The modern information age has put added pressure on PR teams to
act quickly over product recalls. But, as John Frank discovers, it's not
the recall itself that damages reputation - it's how you handle it.
Never underestimate the ability of college kids to cause a crisis. Bill
Crane, SVP with GCI Group in Atlanta, remembers the March day two years
ago when client Kidde Safety underwent just such a situation.
Apparently, some Canadian college students were testing fire-safety
equipment, and discovered that a Kidde carbon monoxide detector using a
new type of sensor didn't work properly. They contacted the US Consumer
Product Safety Commission (CPSC), which contacted Kidde.
The company discovered that emissions from ink used in its packaging
were rendering the new sensor useless. That meant the North
Carolina-based company needed to launch a massive recall of one million
detectors it had sold with the new sensor. Crane's firm was contacted to
provide recall PR counsel.
GCI quickly implemented a plan that included:
- Announcing the recall on national morning TV shows.
- Distributing releases about the recall on wire services.
- Making a VNR with Kidde's CEO discussing the recall.
- Pulling unsold product from store shelves.
- Putting up a website where consumers could type in a model number to
see if they had one of the defective products, and then be sent
packaging to return the products to Kidde.
- Distributing posters that announced the recall to retailers, and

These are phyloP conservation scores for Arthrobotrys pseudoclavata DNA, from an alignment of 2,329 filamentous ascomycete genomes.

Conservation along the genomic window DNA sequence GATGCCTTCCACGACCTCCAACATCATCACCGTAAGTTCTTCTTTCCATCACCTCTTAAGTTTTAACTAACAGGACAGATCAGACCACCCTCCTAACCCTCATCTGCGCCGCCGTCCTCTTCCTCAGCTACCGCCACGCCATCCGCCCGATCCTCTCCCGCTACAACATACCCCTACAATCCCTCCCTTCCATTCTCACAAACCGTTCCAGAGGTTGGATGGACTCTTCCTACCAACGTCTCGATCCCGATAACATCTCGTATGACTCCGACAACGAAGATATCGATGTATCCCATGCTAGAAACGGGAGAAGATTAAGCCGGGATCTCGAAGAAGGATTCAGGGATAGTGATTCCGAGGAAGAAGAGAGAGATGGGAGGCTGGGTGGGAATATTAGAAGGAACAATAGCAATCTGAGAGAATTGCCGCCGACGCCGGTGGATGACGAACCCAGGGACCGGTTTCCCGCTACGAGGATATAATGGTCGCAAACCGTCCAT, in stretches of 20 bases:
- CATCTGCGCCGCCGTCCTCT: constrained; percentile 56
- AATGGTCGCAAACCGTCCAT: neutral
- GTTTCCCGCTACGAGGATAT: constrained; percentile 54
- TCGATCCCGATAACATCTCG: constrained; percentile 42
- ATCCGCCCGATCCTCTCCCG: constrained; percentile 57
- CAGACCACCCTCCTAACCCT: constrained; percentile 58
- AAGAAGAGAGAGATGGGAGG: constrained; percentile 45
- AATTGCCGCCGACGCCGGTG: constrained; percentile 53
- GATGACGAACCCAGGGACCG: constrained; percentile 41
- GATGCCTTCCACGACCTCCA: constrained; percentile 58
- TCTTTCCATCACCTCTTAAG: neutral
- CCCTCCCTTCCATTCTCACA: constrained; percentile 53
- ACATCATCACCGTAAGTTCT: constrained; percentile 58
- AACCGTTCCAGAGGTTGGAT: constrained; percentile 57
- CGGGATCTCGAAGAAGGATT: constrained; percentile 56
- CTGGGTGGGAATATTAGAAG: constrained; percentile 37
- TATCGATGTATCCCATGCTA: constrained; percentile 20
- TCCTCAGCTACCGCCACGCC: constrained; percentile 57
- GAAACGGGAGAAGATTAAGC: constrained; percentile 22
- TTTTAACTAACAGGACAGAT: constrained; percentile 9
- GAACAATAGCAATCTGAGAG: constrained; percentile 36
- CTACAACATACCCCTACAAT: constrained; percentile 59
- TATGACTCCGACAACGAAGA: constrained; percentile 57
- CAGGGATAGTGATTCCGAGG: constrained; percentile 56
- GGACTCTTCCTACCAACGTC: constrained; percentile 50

established a return program at no cost to retailers.
While Kidde lost sales during the period because it had no product on
store shelves; in the long term, it didn't lose market share due to the
recall, Crane says. That demonstrates how, when executed properly,
recall PR can help maintain customer loyalty and brand reputation.
However, companies must act quickly when they know a product has a
problem, and they must communicate quickly and effectively to all
audiences - regulators, employees, consumers, retailers, and others.
"I don't think a recall in and of itself damages reputation," says
Careen Winters, an SVP with The MWW Group. "It's how it's handled that
Twenty-five years ago, when he was working on recalls at Ford, companies
had more time to collect data before deciding on a recall, says Dennis
Gioia, a professor of organizational behavior at Penn State's Smeal
College of Business. The evolving media landscape has changed that, he
says. Reports on defective products quickly circulate in today's 24-hour
information environment. Moreover, companies - as well as consumer
groups and regulators - have more tools to find patterns of problems
more quickly than they once did, he adds.
The CPSC is involved in roughly 300 recalls a year. (The CPSC offers a
host of information on recall PR, including a handbook, sample press
releases, and suggestions for putting together VNRs.) Other federal
agencies, such as the Food & Drug Administration, and the National
Highway Traffic Safety Administration, are also in the recall business,
usually negotiating with companies for voluntary recalls. Occasionally,
they go to court to mandate recalls of problem products.
With so much attention, companies need to be proactive when it comes to
recalls. "If you are seen as proactive, Americans are a forgiving lot,"